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Do you have the virus?

One in five adults in the U.S. lives with a mental health condition.

During the month of May, NAMI (National Alliance on Mental Illness) will observed Mental Health Month to raise awareness of mental illness.

This year, NAMI is launching “CureStigma” a new campaign that builds on the successful #StigmaFree initiative and positions stigma as a “social virus” that is spreading across America.

Stigma is a sign or sense of disgrace that sets someone apart from others.

Navigating life with a mental health condition can be tough, and the isolation and blame that is often encouraged by stigma can create huge challenges to moving forward in one’s recovery journey.

“Stigma is dangerous for the millions of Americans affected by mental health conditions,” said Mary Giliberti, CEO of NAMI. “It causes people to feel ashamed for something that is out of their control, prevents them from seeking help, and even takes lives.

“Although stigma is a virus that anyone can be exposed to, we do have a cure, and that is compassion and understanding. We need to talk openly and raise our voices, so we can put an end to the fear and shame, and cure stigma once and for all.”

The campaign incorporates a new series of nationwide public service announcements featuring NAMI celebrity ambassadors from film, TV, music and sports including Utkarsh Ambudkar, Andrea Barber, Maurice Bernard, Corinne Foxx, Clark Gregg, Jamie Gray Hyder, AJ Mendez, Sonya Nichols, Mauro Ranallo and Stolar.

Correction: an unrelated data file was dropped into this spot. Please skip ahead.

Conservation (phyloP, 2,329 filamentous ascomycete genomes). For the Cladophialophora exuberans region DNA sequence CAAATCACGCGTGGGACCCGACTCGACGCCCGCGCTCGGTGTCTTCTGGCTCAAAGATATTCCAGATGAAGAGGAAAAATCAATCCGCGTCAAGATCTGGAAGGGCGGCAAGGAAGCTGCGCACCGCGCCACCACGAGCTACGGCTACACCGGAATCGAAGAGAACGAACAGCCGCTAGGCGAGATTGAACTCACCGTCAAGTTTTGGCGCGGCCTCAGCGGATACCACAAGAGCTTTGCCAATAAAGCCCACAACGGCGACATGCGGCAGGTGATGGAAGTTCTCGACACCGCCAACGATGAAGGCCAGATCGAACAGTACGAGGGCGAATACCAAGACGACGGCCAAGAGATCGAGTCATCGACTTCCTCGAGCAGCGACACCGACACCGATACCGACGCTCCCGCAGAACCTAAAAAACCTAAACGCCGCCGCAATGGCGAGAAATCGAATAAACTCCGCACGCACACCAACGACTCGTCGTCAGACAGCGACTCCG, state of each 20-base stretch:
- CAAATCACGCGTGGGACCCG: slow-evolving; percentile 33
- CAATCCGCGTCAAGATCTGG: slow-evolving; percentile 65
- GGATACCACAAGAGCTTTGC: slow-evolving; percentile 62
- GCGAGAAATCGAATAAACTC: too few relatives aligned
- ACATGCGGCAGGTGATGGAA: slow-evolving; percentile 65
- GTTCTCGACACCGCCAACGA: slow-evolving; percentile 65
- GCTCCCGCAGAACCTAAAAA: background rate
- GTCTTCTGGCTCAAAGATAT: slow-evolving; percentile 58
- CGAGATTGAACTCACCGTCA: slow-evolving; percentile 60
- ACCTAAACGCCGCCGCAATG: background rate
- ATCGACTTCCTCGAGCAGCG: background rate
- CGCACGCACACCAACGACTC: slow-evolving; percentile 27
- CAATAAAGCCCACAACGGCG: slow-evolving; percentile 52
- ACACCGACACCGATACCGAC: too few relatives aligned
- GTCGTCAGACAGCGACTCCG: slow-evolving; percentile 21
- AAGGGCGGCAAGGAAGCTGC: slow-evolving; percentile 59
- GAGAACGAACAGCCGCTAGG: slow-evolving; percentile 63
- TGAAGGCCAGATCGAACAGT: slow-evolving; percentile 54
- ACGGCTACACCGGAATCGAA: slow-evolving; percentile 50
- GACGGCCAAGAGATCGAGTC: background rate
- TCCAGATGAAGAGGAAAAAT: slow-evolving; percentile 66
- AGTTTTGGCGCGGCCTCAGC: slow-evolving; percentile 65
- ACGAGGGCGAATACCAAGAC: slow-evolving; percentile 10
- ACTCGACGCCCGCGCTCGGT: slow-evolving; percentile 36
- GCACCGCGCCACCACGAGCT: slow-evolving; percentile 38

The PSA encourages viewers to visit curestigma.org, where visitors can take a brief quiz to see if they “are infected” by stigmatizing beliefs.

Visitors will also receive information about how to “spread the cure” and will gain free access to a special emoji/sticker pack for their mobile phones.

Key mental health statistics include:

  One in 25 (10 million) adults in the U.S. lives with a serious mental illness.

— 60 million people in the United States face the day-to-day reality of living with a mental illness.

  Half of all lifetime mental health conditions begin by age 14 and 75 percent by age 24, but early intervention programs can help.

—  20 to 25 percent of the homeless population in the U.S. suffers from some form of severe mental illness.

Additional facts and citations are available at Mental Health by the Numbers.

In Winchester, NAMI Winchester-Clark County and Clark County Mental Health Court hosted a homelessness awareness lunch on the Judicial Center lawn last week. Agencies provided information about services offered and opportunities in Clark County for homeless to access help. Backpacks with food and essentials were provided for homeless attending.

“The perception of mental illness won’t change unless we act to change it. So during Mental Health Month, we are asking everyone to join with NAMI to #CureStigma,” Giliberti said.

For additional information about Mental Health Month, to take the CureStigma quiz and to access CureStigma resources, visit curestigma.com.

Brenda Harrington is a mental health awareness advocate and a member of Winchester-Clark County NAMI. The group meets at 7 p.m. the first and third Monday of the month at McCready Hall at Emmanuel Episcopal Church on Lexington Road. Meeting are open to anyone (including friends and family) affected by mental illness.